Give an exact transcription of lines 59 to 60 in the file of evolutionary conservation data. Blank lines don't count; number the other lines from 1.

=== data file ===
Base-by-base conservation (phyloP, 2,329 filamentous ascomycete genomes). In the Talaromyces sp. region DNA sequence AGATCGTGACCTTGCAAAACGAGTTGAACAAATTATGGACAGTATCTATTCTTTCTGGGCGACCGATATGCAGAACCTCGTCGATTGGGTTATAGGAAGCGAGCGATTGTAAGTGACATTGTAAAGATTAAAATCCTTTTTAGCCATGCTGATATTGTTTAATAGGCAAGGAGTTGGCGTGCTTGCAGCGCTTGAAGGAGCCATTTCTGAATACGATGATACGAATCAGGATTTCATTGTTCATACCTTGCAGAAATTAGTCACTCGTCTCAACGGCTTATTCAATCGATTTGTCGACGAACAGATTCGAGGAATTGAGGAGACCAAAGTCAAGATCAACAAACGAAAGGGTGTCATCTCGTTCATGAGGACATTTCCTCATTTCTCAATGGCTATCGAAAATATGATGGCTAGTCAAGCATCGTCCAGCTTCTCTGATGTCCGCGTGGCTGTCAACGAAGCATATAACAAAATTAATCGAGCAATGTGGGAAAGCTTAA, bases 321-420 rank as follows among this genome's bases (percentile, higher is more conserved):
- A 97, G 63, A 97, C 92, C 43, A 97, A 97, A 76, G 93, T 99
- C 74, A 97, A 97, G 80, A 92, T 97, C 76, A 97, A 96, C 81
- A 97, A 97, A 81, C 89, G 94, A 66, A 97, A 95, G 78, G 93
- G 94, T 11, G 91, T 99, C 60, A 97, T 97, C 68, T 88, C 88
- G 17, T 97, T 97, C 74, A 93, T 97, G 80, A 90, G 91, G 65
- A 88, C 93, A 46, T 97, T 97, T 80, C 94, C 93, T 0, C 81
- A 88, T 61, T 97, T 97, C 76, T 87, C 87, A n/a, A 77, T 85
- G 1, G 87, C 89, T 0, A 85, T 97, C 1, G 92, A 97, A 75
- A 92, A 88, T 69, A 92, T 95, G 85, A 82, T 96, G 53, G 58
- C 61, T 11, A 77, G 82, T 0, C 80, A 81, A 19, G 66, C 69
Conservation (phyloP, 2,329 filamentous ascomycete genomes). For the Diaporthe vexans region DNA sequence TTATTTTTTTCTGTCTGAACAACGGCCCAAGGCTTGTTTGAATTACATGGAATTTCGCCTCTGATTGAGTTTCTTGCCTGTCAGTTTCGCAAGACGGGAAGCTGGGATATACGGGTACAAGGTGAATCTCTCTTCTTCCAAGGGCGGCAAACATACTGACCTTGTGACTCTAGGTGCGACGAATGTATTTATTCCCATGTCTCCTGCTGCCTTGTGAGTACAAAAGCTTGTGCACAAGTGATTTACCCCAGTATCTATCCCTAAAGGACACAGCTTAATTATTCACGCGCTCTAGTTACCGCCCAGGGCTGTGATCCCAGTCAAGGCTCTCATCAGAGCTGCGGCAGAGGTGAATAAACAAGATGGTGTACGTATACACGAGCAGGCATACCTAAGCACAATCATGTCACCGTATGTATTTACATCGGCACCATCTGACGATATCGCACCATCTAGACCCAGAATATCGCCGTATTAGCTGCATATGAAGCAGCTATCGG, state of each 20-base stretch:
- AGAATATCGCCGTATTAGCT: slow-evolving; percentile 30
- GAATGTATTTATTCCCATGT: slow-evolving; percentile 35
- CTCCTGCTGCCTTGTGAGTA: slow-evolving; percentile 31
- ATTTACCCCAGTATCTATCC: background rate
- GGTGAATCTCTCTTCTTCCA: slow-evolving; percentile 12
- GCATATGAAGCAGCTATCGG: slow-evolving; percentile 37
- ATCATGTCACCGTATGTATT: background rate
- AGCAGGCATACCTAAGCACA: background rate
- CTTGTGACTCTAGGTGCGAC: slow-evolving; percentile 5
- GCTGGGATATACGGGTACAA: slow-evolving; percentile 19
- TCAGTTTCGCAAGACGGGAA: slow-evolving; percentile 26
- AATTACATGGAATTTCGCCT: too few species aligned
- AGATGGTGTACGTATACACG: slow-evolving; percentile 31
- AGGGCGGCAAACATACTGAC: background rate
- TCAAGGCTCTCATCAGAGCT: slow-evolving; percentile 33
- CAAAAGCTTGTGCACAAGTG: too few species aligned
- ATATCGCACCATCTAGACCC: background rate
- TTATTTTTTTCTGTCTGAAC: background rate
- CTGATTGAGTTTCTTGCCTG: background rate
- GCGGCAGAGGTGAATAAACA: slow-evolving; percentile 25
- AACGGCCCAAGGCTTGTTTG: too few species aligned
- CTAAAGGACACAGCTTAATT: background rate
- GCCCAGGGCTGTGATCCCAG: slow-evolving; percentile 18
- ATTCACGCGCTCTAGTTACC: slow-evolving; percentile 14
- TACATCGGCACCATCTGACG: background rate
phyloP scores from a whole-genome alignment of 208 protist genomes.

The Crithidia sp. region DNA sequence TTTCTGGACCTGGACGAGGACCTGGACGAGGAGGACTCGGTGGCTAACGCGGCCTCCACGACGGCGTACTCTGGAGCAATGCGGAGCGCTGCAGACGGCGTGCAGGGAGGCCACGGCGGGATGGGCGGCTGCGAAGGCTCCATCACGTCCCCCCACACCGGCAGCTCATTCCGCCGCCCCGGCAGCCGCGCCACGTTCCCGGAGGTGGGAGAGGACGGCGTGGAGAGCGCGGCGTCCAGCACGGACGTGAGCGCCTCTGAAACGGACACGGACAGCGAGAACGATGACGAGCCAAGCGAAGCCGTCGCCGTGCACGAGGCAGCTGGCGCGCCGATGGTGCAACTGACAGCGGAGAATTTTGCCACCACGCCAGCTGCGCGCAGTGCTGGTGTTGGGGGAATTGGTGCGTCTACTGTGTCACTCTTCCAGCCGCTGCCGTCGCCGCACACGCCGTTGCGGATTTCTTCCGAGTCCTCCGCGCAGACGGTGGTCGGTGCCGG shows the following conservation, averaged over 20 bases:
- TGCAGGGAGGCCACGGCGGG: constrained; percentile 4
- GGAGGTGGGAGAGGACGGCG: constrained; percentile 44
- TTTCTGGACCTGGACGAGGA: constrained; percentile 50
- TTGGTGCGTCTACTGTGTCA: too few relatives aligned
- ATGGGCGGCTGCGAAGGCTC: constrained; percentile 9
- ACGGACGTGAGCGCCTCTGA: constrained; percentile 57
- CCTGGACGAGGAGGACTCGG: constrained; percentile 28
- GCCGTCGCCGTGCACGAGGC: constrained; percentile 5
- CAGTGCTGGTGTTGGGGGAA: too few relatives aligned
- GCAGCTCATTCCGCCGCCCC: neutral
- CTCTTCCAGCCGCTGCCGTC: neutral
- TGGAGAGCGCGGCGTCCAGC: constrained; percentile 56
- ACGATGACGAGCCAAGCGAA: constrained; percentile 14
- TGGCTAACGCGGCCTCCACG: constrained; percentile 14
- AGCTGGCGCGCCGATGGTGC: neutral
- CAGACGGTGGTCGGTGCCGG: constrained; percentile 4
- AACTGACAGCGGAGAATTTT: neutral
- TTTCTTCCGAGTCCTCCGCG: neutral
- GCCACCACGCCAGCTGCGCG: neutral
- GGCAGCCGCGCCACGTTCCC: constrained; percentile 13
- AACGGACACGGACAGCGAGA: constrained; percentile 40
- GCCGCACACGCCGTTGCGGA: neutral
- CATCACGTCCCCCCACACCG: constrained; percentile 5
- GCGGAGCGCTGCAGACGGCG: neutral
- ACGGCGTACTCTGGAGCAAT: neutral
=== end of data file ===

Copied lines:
- GGCAGCCGCGCCACGTTCCC: constrained; percentile 13
- AACGGACACGGACAGCGAGA: constrained; percentile 40